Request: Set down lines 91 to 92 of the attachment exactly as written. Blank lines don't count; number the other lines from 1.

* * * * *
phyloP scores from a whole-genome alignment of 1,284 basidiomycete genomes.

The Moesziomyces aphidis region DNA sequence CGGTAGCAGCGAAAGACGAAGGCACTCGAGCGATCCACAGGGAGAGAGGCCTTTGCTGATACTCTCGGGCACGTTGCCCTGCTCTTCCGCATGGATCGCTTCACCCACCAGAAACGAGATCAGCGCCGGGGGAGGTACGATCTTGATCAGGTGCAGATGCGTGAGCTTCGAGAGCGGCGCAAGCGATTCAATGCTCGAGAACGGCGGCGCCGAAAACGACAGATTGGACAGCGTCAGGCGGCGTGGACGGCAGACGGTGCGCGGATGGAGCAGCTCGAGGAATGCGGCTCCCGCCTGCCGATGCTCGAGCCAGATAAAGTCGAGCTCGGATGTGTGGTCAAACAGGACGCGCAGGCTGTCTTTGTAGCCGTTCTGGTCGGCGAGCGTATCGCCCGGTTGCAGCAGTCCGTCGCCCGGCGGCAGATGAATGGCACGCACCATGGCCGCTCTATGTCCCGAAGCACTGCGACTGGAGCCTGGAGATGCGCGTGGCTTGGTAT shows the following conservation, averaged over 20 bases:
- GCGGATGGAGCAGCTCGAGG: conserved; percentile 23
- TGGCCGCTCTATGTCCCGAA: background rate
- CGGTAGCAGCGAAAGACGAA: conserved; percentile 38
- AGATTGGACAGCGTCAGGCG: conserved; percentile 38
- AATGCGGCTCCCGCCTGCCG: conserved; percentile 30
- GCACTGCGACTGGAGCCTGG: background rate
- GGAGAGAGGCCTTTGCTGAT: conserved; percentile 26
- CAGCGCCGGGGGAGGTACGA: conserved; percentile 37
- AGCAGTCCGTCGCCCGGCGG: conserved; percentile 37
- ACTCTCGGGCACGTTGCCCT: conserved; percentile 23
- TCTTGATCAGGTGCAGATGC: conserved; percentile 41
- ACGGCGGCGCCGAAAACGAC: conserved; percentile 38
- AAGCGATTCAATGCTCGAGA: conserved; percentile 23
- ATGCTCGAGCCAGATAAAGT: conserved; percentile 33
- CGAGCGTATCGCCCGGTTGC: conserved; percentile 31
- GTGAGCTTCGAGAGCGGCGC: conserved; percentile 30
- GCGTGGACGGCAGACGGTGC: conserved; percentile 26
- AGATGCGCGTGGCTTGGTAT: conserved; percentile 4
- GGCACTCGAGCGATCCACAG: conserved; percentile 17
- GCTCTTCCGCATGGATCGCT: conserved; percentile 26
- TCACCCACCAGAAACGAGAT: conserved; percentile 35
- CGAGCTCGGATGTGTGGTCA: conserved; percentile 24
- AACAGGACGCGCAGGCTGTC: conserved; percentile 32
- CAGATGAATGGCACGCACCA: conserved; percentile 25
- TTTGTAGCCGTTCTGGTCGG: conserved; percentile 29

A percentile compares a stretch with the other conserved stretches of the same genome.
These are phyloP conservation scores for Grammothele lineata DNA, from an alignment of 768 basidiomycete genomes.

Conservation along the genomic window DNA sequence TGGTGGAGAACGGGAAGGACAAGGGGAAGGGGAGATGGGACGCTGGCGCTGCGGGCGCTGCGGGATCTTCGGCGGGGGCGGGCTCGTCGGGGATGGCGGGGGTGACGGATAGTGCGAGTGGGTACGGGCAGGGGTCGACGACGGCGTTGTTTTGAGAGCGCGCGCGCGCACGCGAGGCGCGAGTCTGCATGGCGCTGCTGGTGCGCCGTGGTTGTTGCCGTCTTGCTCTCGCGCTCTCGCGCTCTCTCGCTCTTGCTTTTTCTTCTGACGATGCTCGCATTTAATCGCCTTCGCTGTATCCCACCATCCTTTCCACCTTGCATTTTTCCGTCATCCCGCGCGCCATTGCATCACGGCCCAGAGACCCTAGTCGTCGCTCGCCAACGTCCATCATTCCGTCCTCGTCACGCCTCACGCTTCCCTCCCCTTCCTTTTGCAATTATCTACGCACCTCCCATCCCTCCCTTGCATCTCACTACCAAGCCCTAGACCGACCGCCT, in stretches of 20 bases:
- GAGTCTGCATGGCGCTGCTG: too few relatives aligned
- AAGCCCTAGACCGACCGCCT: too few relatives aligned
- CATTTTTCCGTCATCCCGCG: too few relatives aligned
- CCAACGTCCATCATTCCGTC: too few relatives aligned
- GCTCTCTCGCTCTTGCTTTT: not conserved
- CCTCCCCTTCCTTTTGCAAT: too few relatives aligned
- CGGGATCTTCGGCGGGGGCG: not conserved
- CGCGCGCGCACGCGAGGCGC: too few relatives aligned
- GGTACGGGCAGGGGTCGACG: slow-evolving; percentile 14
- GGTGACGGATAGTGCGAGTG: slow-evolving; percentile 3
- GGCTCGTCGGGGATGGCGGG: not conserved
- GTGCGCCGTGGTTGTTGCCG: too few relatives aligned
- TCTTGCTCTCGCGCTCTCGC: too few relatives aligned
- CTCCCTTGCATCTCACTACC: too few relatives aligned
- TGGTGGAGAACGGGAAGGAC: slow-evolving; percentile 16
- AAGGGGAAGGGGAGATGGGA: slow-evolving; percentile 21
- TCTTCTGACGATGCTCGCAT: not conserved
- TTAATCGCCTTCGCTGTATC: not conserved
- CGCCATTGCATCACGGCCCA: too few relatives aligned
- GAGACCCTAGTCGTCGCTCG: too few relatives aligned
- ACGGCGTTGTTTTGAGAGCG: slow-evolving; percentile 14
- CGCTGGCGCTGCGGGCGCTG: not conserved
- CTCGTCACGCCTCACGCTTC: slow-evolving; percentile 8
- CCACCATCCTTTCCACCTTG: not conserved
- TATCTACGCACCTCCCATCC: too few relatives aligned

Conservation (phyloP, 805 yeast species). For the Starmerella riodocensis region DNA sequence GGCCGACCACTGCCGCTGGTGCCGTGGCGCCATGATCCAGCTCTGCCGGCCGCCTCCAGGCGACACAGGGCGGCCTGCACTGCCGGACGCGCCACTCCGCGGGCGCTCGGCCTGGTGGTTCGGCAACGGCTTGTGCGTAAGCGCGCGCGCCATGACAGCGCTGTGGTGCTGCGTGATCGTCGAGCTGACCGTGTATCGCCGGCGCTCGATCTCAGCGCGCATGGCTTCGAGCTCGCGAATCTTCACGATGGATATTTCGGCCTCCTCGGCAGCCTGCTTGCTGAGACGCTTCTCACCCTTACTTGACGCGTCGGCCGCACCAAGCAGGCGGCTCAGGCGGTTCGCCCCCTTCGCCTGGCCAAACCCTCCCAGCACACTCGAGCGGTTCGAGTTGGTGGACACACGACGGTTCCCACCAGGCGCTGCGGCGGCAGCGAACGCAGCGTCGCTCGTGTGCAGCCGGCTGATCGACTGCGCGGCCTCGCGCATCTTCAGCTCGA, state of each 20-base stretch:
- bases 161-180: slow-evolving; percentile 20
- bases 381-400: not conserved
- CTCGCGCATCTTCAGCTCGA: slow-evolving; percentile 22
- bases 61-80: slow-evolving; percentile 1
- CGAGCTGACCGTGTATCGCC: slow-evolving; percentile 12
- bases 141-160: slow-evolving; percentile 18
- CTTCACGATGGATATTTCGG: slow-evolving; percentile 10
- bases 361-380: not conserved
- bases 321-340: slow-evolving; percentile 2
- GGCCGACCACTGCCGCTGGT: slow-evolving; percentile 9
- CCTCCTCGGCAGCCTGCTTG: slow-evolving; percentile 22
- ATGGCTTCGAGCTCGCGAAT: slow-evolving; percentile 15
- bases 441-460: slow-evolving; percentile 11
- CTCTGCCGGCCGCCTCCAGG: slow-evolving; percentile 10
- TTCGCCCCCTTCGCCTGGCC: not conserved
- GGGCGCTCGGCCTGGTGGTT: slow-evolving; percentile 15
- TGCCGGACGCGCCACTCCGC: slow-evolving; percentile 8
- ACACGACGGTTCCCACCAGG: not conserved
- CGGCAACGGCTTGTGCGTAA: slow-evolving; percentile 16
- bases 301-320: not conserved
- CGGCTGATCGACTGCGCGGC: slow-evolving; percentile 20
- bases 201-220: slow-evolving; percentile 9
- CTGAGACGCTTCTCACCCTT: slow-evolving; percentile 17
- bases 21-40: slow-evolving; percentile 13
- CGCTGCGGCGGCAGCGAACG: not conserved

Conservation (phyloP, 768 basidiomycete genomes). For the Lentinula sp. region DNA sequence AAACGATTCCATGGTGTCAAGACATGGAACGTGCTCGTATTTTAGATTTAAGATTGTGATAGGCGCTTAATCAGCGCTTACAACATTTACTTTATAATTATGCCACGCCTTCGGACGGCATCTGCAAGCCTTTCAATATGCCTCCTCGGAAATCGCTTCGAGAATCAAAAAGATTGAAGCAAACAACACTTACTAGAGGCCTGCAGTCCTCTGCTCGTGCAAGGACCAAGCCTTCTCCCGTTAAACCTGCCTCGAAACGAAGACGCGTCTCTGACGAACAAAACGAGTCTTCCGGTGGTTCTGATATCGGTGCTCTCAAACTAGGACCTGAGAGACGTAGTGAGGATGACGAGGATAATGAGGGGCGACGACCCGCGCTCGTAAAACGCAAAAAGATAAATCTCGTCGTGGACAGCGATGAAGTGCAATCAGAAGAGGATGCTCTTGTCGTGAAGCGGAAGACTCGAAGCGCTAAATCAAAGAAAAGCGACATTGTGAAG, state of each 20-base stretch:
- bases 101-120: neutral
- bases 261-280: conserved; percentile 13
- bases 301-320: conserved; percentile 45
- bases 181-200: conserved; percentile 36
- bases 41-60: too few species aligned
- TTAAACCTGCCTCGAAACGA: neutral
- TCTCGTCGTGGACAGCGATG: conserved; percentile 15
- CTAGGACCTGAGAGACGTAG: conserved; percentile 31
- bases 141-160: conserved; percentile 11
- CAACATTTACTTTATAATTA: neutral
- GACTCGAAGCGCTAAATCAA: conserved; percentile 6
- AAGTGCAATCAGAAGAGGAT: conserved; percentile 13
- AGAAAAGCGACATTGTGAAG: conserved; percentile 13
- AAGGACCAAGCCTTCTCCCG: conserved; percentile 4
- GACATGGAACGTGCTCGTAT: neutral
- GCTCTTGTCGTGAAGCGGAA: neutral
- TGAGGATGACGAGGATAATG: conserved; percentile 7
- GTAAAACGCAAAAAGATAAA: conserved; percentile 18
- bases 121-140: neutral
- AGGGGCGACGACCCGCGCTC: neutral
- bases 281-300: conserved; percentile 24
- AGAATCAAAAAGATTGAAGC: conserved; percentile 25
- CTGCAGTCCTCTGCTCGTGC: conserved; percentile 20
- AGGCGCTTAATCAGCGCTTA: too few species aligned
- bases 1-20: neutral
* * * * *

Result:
- bases 141-160: conserved; percentile 11
- CAACATTTACTTTATAATTA: neutral